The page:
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That's the advantage of being a VI with a voice, one or two examples is made to represent the entire market. Here is an example of a price collapse; Barnet, Greater London

£225,000 Flat, Leasehold 12 Nov 2012

£316,000 Flat, Leasehold 21 Apr 2006

£227,500 Flat, Leasehold 26 Apr 2013

£303,000 Flat, Leasehold 15 Aug 2003

A 30% fall in London from 2006 to end 2012 or 25% from 2003 to 2013, so in greater London using the BBC approach prices have collasped.

On seeing the huge drops you posted, I guessed exactly which block you were talking about, as I had noticed similarly huge falls there.

I'm not sure what's gone on in that particular block, whether it's issues with the developer/Management Co etc., but those drops unfortunately are only representative of that specific development.

Some more from the same block:

£245,000 Flat, Leasehold 23 Mar 2012

£307,000 Flat, Leasehold (New Build) 21 Aug 2003

£191,000 Flat, Leasehold 05 Nov 2008

£330,000 Flat, Leasehold (New Build) 23 Dec 2005

£250,000 Flat, Leasehold 18 Sep 2007

£362,000 Flat, Leasehold 31 Mar 2006

£230,000 Flat, Leasehold 14 Jul 2006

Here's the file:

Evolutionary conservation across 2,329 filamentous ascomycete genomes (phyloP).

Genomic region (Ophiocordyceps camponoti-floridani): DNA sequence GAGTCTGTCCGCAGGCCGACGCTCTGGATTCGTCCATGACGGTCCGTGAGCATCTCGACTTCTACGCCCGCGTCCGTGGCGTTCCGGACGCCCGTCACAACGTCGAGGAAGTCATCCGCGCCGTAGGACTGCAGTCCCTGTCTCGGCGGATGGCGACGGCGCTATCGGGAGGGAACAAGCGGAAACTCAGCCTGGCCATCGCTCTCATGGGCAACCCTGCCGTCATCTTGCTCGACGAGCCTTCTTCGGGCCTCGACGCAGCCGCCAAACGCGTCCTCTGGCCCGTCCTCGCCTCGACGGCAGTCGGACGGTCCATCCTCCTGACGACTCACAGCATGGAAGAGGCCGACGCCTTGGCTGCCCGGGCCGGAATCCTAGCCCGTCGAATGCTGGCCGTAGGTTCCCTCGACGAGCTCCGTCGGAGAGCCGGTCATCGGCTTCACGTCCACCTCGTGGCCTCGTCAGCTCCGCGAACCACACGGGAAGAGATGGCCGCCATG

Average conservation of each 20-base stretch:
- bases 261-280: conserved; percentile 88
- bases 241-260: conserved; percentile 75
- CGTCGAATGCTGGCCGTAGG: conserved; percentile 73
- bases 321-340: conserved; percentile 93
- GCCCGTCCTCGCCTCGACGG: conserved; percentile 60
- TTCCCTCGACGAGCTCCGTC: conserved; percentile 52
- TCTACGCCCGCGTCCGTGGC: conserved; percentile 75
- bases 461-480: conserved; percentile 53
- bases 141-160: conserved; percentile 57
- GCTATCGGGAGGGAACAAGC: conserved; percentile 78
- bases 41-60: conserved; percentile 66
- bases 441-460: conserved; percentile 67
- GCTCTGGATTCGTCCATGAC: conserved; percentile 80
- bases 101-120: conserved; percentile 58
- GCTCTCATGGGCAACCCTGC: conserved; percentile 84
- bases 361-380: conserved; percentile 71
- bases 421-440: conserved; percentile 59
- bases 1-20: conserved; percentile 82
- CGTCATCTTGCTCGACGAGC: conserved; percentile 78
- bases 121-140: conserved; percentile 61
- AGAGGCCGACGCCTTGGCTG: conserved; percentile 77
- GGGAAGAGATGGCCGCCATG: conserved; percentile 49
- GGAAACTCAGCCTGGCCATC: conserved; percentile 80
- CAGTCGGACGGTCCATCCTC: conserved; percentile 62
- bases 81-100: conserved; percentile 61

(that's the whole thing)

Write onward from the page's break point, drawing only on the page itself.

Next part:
£320,000 Flat, Leasehold (New Build) 18 Jun 2004

And one bucking the trend:

£350,000 Flat, Leasehold 15 Sep 2006

£285,026 Flat, Leasehold 10 Oct 2003

Something very dodgy going on there! All numbers taken directly from Right Move.

Edited by BarnetBear
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Yes but the point is that me as as the BBC with a VI, in this case a collapse in prices, is used to represent the entire market. In the same way that because prices are soaring in central London then they are also soaring everywhere else JOY FOR HOME OWNERS implying that it is joy for all home owners. IIRC correctly Halifax reported that only in London and SE prices increased but everywhere else prices fell but the message is the market has recovered and prices (everywhere) are rising.

iN OTHER NEWS, Investigative Journalists at the Beeb only given 1 minute to investigate..read headlines only.

In truth though, you will rarely see anything in depth on the media UNLESS the news IS the media, where to get a story, all they gotta do is pick up the internal phone, or walk down to reception.

News from the Westminster village is released to them in handouts.

everything else is headline scraping.

Edited by Bloo Loo
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BBC News now with a massive house ramping item - woman who could not sell her house for years just put it back on market for 10K more than previously and first buyer snapped it up.

Block of 20 flats sold before completion.

Freck!!! It is relentless.

Wouldn't call it sold.....more like offloaded, phew. ;)

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  • 418 Brexit, House prices and Summer 2020

    1. 1. Including the effects Brexit, where do you think average UK house prices will be relative to now in June 2020?


      • down 5% +
      • down 2.5%
      • Even
      • up 2.5%
      • up 5%